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This is the view from Prebend’s Bridge. To the right you can see the top of the cathedral and to the left, you can just about see the boathouse which is the site of Anna’s fictional cottage in my books.

After that, I headed back to Northumberland in time for a lovely event hosted by Forum Books in Corbridge. ‘An Evening with LJ Ross and Special Guest Nicky Black’ was attended by around sixty people and completely sold out, so my thanks go out to Helen and everyone who helped to arrange that and, of course, to Nicky Black for sharing her time with us all.  It was wonderful to meet all of you!

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At Tea and Tipple, the venue in Corbridge


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The beautiful display of my books – thank you Helen and team!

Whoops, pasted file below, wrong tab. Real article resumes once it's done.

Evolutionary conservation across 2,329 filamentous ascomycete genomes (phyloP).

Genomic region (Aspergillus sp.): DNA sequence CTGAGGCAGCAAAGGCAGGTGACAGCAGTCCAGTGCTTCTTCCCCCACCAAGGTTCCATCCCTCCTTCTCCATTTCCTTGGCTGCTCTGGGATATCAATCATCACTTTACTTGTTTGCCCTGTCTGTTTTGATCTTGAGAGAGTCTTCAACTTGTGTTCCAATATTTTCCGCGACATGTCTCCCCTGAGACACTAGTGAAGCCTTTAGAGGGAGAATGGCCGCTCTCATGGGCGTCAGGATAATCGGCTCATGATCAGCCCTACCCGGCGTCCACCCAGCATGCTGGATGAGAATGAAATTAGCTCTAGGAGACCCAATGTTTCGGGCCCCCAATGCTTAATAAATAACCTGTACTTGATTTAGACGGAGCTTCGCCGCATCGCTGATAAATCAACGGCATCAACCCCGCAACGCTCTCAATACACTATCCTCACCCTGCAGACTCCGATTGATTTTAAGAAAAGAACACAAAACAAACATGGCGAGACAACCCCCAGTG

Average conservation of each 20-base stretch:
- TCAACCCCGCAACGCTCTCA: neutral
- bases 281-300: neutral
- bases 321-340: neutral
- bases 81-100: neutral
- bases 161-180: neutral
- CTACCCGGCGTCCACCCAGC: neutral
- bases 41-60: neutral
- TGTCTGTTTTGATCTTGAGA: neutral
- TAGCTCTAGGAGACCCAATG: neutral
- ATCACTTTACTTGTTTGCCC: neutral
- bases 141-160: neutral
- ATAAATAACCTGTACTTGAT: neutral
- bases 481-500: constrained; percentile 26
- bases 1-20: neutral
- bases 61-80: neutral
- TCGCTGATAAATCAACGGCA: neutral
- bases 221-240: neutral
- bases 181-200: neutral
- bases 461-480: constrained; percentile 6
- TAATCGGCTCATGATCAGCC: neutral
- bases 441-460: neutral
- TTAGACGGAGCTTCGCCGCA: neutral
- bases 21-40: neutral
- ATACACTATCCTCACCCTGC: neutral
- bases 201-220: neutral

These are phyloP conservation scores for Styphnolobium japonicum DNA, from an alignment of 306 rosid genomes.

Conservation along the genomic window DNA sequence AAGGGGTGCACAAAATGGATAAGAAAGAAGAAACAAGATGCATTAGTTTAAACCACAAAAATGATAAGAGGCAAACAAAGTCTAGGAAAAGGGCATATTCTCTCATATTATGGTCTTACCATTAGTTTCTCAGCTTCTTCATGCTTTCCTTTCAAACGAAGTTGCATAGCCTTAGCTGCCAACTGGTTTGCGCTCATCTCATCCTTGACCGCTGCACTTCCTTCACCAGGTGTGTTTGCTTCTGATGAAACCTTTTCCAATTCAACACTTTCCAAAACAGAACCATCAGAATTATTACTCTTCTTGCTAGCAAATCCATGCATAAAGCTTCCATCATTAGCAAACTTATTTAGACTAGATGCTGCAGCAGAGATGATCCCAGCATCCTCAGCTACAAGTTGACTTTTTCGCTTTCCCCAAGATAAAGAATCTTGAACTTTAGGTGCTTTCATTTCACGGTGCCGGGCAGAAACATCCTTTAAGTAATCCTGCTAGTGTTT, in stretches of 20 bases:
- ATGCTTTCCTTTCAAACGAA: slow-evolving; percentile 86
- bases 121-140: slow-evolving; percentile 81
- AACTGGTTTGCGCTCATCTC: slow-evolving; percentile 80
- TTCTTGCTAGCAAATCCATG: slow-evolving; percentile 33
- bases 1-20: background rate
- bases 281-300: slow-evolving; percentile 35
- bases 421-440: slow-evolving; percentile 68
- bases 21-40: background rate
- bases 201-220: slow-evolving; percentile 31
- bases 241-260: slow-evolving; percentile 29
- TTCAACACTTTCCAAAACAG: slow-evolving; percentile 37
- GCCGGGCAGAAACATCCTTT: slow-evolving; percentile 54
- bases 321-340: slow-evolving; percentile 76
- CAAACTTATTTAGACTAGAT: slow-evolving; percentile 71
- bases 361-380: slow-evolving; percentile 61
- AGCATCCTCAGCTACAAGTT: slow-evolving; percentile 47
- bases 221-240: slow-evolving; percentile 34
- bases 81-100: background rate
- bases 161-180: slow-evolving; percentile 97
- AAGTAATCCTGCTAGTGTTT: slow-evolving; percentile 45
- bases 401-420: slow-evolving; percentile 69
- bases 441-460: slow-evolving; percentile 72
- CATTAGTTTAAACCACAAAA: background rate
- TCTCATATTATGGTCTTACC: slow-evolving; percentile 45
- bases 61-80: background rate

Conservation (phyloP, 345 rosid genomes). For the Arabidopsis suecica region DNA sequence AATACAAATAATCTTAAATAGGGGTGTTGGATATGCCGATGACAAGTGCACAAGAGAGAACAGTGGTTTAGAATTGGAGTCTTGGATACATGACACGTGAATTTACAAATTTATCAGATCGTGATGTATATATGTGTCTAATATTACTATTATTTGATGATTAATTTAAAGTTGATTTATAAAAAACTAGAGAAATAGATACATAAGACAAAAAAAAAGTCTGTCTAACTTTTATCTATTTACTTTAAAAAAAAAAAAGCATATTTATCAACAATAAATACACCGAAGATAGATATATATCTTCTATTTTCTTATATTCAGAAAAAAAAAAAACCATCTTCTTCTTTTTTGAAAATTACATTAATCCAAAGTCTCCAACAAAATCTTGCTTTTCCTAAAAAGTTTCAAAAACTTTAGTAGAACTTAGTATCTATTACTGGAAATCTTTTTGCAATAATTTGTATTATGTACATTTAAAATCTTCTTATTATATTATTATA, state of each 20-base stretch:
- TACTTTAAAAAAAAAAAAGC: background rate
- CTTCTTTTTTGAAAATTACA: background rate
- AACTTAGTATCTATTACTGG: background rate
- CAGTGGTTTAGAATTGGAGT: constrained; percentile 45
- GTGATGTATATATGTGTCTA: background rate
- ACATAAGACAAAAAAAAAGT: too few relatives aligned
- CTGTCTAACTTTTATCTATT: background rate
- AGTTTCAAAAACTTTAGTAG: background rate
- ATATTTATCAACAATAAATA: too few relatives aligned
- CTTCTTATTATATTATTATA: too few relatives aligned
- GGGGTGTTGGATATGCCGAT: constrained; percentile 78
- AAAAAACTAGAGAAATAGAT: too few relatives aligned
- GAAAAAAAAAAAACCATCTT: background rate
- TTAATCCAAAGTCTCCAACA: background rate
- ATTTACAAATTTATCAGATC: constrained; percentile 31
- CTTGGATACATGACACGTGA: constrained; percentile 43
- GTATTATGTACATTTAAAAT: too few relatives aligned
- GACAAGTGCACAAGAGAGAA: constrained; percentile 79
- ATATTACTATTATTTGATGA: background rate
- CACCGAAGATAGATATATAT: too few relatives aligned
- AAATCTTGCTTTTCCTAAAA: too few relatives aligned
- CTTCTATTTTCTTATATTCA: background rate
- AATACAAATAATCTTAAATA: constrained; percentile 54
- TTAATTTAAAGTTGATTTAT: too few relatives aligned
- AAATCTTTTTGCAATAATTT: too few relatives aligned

The next day involved more writing and work, but I had time to have a quick look around Newcastle Castle before popping along to the Lit & Phil to take part in Newcastle Noir Festival 2017 on the ‘Geordie Noir’ panel. It was great to meet fellow authors Shelley Day, Howard LinskeyMatt Wesolowski and Jacky Collins (a.k.a. Dr Noir) did a fantastic job of organising a weekend of brilliant crime panels with a little help from an outstanding team of volunteers.

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On the Geordie Noir panel

The final stop on my whirlwind roadshow was Darlington’s Crown Street Library. The library, like so many, is facing the threat of closure which made the visit even more poignant for me. The library is one of Darlington’s old, beautiful buildings and the people who run it are dedicated staff whose main objective appears to be furthering literacy, learning and opportunity for local people. It’s heartbreaking to see closures all around the country, which is why I was very happy to speak to another sixty people and donate some more books. It was an absolute pleasure to be there, and thank you to Vicky and all her staff for the kind invitation.

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Signing books at Crown Street Library